Decarbonizing Steel Manufacturing Using Biomass

David Mazyck, professor and head of Penn State's School of Engineering Design and Innovation (SEDI), and Daniel Whisler, associate professor of engineering design, were awarded a three-year, $1.33 million grant from the US Department of Energy to explore ways to decarbonize the steel and iron manufacturing industry.
Decarbonizing Steel Manufacturing Using Biomass
Courtesy of Penn State

The researchers will work to engineer solutions to replace the use of a high carbon material made from coal — called coke — with biomass, which is derived from organic components like plants and wood, in steel and iron manufacturing.

They also plan to develop a microcredential program geared toward steelworkers from underrepresented groups who need certification for advancement within the steel industry. The program will focus on topics such as sustainable manufacturing, bio-based fuel and eco-friendly engineering.

Penn State News spoke with Mazyck and Whisler about the research they will conduct with the grant.

Q: What is biomass, and how can it be used as an energy substitute for coal?

Mazyck: Biomass, otherwise known as biochar, is a clean renewable organic material from plants, derived from materials like saw dust and rice husks, that are rich in carbon. Similar to coal, biomass has high energy content that is used across the globe for energy generation.

Whisler: At the moment, our focus is on biochar derived from wood because it has the ideal properties necessary for the steel and iron industries. But since biochar can come from a variety of sources, rice husk-based biochar is another example we might encounter and ultimately find a use for either by itself or blended with other materials.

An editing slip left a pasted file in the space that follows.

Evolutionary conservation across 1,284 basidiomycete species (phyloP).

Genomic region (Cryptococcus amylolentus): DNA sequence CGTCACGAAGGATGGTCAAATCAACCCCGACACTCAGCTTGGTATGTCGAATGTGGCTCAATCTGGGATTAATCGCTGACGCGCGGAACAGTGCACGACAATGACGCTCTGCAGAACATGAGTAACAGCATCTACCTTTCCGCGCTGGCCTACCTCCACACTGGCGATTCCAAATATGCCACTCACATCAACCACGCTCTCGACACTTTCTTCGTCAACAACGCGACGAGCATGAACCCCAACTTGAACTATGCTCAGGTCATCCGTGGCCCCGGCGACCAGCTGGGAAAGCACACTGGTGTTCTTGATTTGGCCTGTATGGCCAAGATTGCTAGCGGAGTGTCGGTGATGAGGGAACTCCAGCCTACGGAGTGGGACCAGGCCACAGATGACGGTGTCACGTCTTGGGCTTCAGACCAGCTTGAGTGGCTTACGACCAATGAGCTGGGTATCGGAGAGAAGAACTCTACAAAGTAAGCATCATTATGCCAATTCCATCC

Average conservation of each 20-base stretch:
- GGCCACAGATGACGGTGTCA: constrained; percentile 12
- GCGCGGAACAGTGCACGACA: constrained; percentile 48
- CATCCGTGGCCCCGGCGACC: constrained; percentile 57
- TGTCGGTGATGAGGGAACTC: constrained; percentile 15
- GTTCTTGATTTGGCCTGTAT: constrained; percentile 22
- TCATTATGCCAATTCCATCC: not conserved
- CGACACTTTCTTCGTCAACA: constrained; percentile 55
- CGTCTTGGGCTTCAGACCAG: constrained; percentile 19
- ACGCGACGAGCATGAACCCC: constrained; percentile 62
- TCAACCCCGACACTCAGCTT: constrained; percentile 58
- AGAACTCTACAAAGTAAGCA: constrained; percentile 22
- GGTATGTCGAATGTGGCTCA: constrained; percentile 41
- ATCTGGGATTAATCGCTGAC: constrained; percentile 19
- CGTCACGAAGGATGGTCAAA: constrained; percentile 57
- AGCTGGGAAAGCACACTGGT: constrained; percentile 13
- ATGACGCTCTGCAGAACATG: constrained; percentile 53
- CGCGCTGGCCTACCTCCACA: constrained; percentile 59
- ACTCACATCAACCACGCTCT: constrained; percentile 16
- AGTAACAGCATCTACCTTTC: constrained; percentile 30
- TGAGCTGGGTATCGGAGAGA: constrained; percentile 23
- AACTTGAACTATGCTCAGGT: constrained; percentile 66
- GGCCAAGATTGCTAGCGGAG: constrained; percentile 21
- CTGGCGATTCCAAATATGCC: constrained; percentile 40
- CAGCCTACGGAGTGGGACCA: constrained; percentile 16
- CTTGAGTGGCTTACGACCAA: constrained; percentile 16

Q: How will substituting biomass for coal result in lower greenhouse gas emissions during the manufacturing process?

Mazyck: Biomass is considered a carbon-neutral energy source because it relies on photosynthesis and consumes carbon dioxide while growing.

Whisler: A further reduction in emissions comes from our biomass source: we plan to utilize the remnants from the lumber and agriculture industries as the primary inputs. When accounting for this upcycling in the full steel lifecycle, we can realize additional carbon reductions.

Q: How will your proposed microcredential program assist steelworkers from underrepresented groups in advancing in the steel industry?

Mazyck: Microcredentials offer short, learned experiences that can fill gaps in the educational journey. For example, microcredentials in communication skills, business and leadership are often skills learned while working. Microcredentials can augment work experience from world-class faculty who have specific expertise in these areas.

Whisler: By meeting their needs and on their schedules, we hope to provide an equitable foundation for steelworkers to get the focused, industry-specific training that balances current practices with emerging trends in carbon reductions. And as they and the industry advance, we look forward to being their lifelong ally with stackable certifications.

Q: How will this project make an impact?

Mazyck: We appreciate the Department of Energy's support in advancing our understanding of how we can reduce carbon emissions during steel manufacturing. The project has the potential to be commercialized, to create new jobs in Pennsylvania and to benefit steel manufacturing throughout the commonwealth and the US

Q: How is Penn State suited to take on this project?

Whisler: Penn State brings amazing synergy with exceptional faculty, talented researchers and dedicated students who are all tackling some of the biggest challenges facing our world. And reflecting on our state's storied history in steel and the many who industrialized this nation with it, I am excited to see how we at SEDI will make an impact.

PHOTO: Researchers propose using biomass made from wood, seen at left, or rice husks, seen in middle, to replace the use of coke in the steel and manufacturing industry. At right is an example of the finished wood-based biochar pellets that would be used in manufacturing. Credit: Provided by Daniel Whisler

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